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one of the greatest as well as most amiable men, which this, or perhaps any other, country has produced. If I have not done justice to my subject, and I am conscious that I have not, I must apologize for myself in the language of this illustrious person when speaking of almost the only American that de. served to rank as his equal,-" to delineate genius one must feel its power.”

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LETTERS ON FRANCE AND ENGLAND. The following series of letters addressed to a literary friend are intended

to comprise a narrative not only of the adventures but of the reflections of the author, during a late residence of some years in France and England. They will also contain authentic details concerning the actual condition of those countries, and will be regularly continued through some of the succeeding numbers of this work. The writer does not mean to confine himself to any methodical plan either of relation or of discussion, and will pass alternately from the institutions of one country to those of the other as the associations of his memory may prompt. The tlıree first of the series now offered to the public refer almost exclusively to France.

MY DEAR H No impressions can be more lively, no sensations more rapid and cheerful, than those of a young American who, leaving his country for the first time, arrives in the river Garonne on a fine day of the month of June, after a sea voyage of two months accompanied by one unbroken train “ of vapours and clouds and storms." Such was exactly my case, and my imagination was never so powerfully affected as by the scenery which I then witnessed, and of which nothing of the same description ever meets the eye of a traveller in this country. Vineyards spread over lofty hills,--chateaux of white stone, built in a style of magnificence, and surrounded by a display of cultivation altogether unknown to us at home,-a multitude of country mansions and of villages delightfully situated either near the edge of the water or along the declivities of the hills; a numerous population of peasantry of an appearance equally novel, and in an attire singularly grotesque; all these present themselves to the view in continuous succession for twenty one leagues,—the distance from the entrance of the river to the city of Bordeaux. This perspective so strikingly contrasted with “the sullen and monotonous ocean," appeared at the time sufficient to indemnify me for all the cabin fatigues which I had encountered, and gave me a most delicious foretaste of the satisfactions which I was to derive from the bounties so profusely scattered over this fine region by the hand of nature. I understood then for the first time the force of the exclamation, la belle France, which I had so often heard in the mouth of her sons, and began to form some idea of the nature of that charm which operates upon them like the fascination of magic, after any length of absence, and at any distance of space from their native soil.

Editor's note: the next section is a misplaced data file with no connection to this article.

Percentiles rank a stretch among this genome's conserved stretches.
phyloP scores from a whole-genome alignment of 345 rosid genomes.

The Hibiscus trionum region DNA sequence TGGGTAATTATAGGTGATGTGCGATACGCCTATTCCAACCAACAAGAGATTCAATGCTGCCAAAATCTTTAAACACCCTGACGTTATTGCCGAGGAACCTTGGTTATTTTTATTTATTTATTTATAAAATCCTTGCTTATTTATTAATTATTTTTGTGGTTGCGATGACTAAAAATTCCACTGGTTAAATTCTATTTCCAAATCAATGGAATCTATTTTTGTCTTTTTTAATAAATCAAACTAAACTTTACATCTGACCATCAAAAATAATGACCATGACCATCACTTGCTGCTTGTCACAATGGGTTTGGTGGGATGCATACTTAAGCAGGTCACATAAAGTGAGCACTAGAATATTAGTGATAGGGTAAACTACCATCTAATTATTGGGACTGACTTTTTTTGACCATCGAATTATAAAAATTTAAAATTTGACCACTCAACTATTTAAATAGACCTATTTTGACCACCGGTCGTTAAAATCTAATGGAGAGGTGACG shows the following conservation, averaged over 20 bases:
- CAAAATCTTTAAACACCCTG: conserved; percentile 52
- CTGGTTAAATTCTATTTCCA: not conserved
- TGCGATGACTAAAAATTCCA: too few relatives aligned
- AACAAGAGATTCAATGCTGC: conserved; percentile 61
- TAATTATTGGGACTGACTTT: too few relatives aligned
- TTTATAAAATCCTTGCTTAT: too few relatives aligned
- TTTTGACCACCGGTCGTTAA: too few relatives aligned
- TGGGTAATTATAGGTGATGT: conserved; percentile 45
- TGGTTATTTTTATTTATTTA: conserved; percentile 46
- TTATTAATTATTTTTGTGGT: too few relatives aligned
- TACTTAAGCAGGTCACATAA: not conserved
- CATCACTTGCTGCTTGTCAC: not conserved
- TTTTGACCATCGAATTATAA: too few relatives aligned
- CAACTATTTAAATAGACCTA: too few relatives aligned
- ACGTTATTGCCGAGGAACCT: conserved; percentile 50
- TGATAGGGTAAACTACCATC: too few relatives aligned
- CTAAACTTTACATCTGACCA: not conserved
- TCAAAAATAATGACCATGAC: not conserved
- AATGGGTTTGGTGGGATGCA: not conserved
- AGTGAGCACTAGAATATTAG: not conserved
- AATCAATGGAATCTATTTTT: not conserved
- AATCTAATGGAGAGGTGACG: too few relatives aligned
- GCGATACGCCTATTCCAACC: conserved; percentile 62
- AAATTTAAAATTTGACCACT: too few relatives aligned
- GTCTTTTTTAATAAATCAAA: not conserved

We frequently sailed within an hundred feet of the shore, so as to be enabled to converse with the proprietors of the country-seats whom we occasionally observed sitting under the shade of their trees, some of which overhung the banks of the

river. The clusters of small islands which we encountered, particularly near the confluence of the Dordogne with the Garonne, and which were covered with the most luxuriant vegetation, heightened the enchantment of the scent.-Nothing is wanting to the Garonne but a translucent wave to supply it with an assemblage of features more smiling, variegated and picturesque than those which belong, perhaps, to any other river in the world. The waters were turbid at the time we passed up, and I was informed that this was the case during the greater part of the year. I have contemplated since, but with emotions of pleasure not by any means so vivid, the banks of the Hudson in this country, and those of the Wye in England, both so justly celebrated for the magnificence and beauty of the views which they afford. The character of the scenery is indeed totally distinct in these rivers, and, perhaps, the preference which I give to the first arises from the infiuence of a particular association of ideas and circumstances. Who is it that has ever experienced the sufferings of a long illness, without being, on his convalescence, disposed to repeat, with Akenside,

“ Fair is nature's aspect
“When rural songs and odors wake the morn
“ To every eye; but how much more to his
“ Round whom the bed of sickness long diffused
“ Its melancholy gloom! how doubly fair
“ When first with fresh-horn vigor he inhales
“ The balmy breeze, and feels the blessed sun
" Warm at his bosom, from the springs of life

“ Chasing oppressive damps and languid pain.” If I could well claim permission to digress so soon from my immediate subject, it would be to talk of the navigation of another stream-the Wye, which I have mentioned above. The English have within their own island much of the finest imagery of nature, embellished by the most perfect labours of art, and by all the luxury of taste. But if I were to be called upon to select any one portion of their scenery upon which I could now dwell, and upon which I have dwelt, with most delight, it would be that of the Wye from Ross to Chepstow. For“ a picturesque tourist” it is a sort of bonne bouche, an exquisite morceau, with which, moreover, the appetite could scarcely ever be cloyed. The Wye is our Hudson in miniature, but with features of a much softer character, and with gothic appendages which give to it all the additional and powerful influence over the fancy that belong to “ wizard time and antique story.” The proportions of nature on the Hudson,